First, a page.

Peter Hall:  The Econometrics of Science, Research and Innovation

 The following contribution is reprinted with the permission of the Australian Mathematical Society Gazette July 2006*


Peter Hall is developing classification tools for use with very small samples of very large vectors, arising in contexts ranging from genomics to the detection of covert signals.

 How do we measure the value of science, education and research? How much do education, and university research, contribute to innovation? In a world where information and technology can be transferred rapidly, and economies are often interconnected, the answers to these questions are far from simple. They rely in part on the public policies of individual countries. For example, both the costs and the benefits of higher education depend significantly on a nation’s taxation system, among other facets of its economy (see e.g. Alstadsaeter, 2003).

However, if we are to gain a good understanding of the benefits of education, research and innovation then we are almost bound to combine data from different countries, and to attempt to assess (or model, as an econometrician would put it) both the similarities and the differences. If we work with information from just a single nation, such as Australia, we limit ourselves to the policy, institutional and other characteristics of that country.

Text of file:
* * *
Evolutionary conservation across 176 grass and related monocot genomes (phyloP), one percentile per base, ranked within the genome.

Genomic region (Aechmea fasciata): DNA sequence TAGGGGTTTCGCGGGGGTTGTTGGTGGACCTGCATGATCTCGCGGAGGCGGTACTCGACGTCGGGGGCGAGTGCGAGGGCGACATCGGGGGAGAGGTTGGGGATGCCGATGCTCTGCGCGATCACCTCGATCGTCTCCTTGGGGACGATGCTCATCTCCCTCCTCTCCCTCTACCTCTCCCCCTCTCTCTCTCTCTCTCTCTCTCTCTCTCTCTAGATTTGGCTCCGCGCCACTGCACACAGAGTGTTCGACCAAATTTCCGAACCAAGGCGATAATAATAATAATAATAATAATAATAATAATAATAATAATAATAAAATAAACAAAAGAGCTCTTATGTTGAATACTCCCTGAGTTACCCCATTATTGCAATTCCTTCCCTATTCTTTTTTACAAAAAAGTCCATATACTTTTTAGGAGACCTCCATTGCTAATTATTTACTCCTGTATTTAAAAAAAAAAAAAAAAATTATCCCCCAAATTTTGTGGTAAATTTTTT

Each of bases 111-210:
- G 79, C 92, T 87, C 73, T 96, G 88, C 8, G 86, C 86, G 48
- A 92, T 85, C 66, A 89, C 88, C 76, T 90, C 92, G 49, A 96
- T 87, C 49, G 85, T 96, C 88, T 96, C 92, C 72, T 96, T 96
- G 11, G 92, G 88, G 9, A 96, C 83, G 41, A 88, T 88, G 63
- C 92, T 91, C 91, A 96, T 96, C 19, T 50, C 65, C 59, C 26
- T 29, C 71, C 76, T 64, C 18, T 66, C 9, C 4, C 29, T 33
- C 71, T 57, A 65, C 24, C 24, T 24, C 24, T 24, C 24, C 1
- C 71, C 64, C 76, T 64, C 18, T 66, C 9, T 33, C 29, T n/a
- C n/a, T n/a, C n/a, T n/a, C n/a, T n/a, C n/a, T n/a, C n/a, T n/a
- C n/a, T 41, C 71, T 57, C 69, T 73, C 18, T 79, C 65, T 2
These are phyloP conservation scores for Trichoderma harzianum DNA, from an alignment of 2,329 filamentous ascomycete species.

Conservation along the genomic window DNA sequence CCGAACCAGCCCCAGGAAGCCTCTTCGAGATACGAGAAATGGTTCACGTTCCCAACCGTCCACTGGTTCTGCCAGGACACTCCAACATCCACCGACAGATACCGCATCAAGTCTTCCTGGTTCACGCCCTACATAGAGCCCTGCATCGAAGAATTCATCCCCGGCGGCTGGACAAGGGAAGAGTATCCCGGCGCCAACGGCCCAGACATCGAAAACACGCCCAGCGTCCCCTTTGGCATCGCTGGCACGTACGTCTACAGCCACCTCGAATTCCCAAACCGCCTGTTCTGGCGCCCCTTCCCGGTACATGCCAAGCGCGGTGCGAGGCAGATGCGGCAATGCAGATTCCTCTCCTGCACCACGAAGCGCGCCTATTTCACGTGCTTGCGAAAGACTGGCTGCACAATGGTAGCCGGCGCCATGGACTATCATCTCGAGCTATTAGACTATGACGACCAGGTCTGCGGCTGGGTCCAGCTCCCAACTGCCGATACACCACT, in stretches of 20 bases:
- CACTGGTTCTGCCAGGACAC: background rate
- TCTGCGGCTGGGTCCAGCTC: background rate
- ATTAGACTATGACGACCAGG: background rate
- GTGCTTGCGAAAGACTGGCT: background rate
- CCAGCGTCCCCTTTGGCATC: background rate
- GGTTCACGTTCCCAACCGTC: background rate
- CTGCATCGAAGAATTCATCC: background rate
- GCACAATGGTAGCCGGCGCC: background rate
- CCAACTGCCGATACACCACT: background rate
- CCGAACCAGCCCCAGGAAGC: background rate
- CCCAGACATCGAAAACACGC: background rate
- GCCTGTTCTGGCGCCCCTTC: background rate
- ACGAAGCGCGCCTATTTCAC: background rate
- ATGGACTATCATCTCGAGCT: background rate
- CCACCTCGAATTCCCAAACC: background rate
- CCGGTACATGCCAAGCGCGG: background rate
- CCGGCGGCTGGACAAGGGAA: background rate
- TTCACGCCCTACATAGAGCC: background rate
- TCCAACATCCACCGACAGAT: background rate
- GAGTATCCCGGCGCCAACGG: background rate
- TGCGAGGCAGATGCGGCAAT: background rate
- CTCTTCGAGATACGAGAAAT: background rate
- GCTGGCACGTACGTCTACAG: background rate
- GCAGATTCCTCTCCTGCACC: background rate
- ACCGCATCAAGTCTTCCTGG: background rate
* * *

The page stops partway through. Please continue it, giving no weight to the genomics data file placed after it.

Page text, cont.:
Moreover, by confining ourselves to just one country we make it particularly difficult to infer the potentially massive effects of linkages with other economies. Would it have been possible to envisage and predict India’s burgeoning software industry without comparing the quality and price of programming skills there to those in other countries, such as the US?